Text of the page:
Introduction Public Health England (PHE) launched a ‘Be Clear on Cancer campaign on 26th January 2015 encouraging patients with heartburn to see their GP. Our aim was to analyse the impact the ‘Be Clear on Cancer’ campaign had on the number of 2 Week-Wait (2 WW) OGDs performed and the number of cancers detected.
Methods A retrospective analysis of the endoscopy reporting system (HICCS) was undertaken for the 3 months after the launch of the campaign and compared to the same time period across the preceding 3 years. The outcomes considered in this analysis were any cancer of the upper GI tract or Barrett’s Oesophagus.
Results The total number of OGDs (1409) in 2015 was higher than any preceding year, as was the number of 2 WW OGDs (399). The number of cancers fell in 2015 compared to preceding years with only 7 cancers detected on the 2 WW pathway, of which 2 were deemed curable after MDT discussion.
The chance of detecting cancer via a 2 WW OGD fell from 6.9% in 2012 to 1.8% in 2015, with the number needed to scope (NNS) rising from 15.5 patients in 2012 to 57 patients in 2015. The tariff cost of one OGD at the time of the study was £490 leading to an estimated cost per cancer detected of just over £7500 in 2012 rising to just under £28,000 in 2015.
There was an increase in the number of new cases of Barrett’s Oesophagus detected on the 2 WW pathway during the studied period from 9 in 2012 to 19 in 2015.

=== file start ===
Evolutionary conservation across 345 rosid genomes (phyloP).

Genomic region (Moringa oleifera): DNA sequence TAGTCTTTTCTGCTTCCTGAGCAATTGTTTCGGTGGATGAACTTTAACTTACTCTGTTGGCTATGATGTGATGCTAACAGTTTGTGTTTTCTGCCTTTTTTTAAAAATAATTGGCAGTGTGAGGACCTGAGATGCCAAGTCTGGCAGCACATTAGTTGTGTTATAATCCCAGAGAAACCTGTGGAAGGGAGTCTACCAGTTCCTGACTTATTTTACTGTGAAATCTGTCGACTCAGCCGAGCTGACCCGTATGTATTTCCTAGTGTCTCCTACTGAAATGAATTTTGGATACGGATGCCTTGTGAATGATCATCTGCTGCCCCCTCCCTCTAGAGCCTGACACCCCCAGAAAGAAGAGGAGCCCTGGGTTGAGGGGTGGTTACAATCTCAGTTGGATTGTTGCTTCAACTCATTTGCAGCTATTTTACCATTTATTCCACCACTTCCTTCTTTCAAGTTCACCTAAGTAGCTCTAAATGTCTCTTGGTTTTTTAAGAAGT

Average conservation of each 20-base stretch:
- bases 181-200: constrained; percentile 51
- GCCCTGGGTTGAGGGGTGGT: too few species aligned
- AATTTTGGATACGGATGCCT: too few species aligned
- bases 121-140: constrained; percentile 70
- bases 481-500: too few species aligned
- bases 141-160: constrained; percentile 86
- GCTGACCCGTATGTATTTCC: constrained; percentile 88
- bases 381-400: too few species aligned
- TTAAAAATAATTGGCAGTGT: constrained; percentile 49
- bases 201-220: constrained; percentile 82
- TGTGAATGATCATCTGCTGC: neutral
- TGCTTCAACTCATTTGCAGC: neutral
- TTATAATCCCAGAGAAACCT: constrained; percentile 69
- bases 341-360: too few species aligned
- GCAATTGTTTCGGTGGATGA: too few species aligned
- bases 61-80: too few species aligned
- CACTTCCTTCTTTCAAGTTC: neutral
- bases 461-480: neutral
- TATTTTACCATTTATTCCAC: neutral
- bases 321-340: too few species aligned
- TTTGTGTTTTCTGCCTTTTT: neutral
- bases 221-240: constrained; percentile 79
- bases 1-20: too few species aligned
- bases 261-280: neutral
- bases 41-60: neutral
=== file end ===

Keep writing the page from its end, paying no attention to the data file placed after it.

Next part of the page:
Barrett’s Oesophagus and cancers detected outside of the 2 WW pathway are also presented in Table 1.
Conclusion The PHE ‘Be Clear on Cancer’ campaign did not detect increased numbers of cancers compared to preceding years despite a large increase in the number of 2 WW OGDs performed in the studied period. Our analysis indicates that purely increasing the number of 2 WW pathway OGDs with the aim of detecting cancer is expensive and resulted in fewer cancers detected.
As the absolute number of cancer cases has decreased despite a 72% increase in number of 2 WW pathway OGDs it is difficult to argue for continuing to increase the number of patients on this pathway without significant modification to the pathway. OGD is not a pleasant test, made worse for the patient by the thought that it may detect a cancer, when in real terms the chance of finding a cancer is relatively small (1.8% in 2015).
Disclosure of Interest None Declared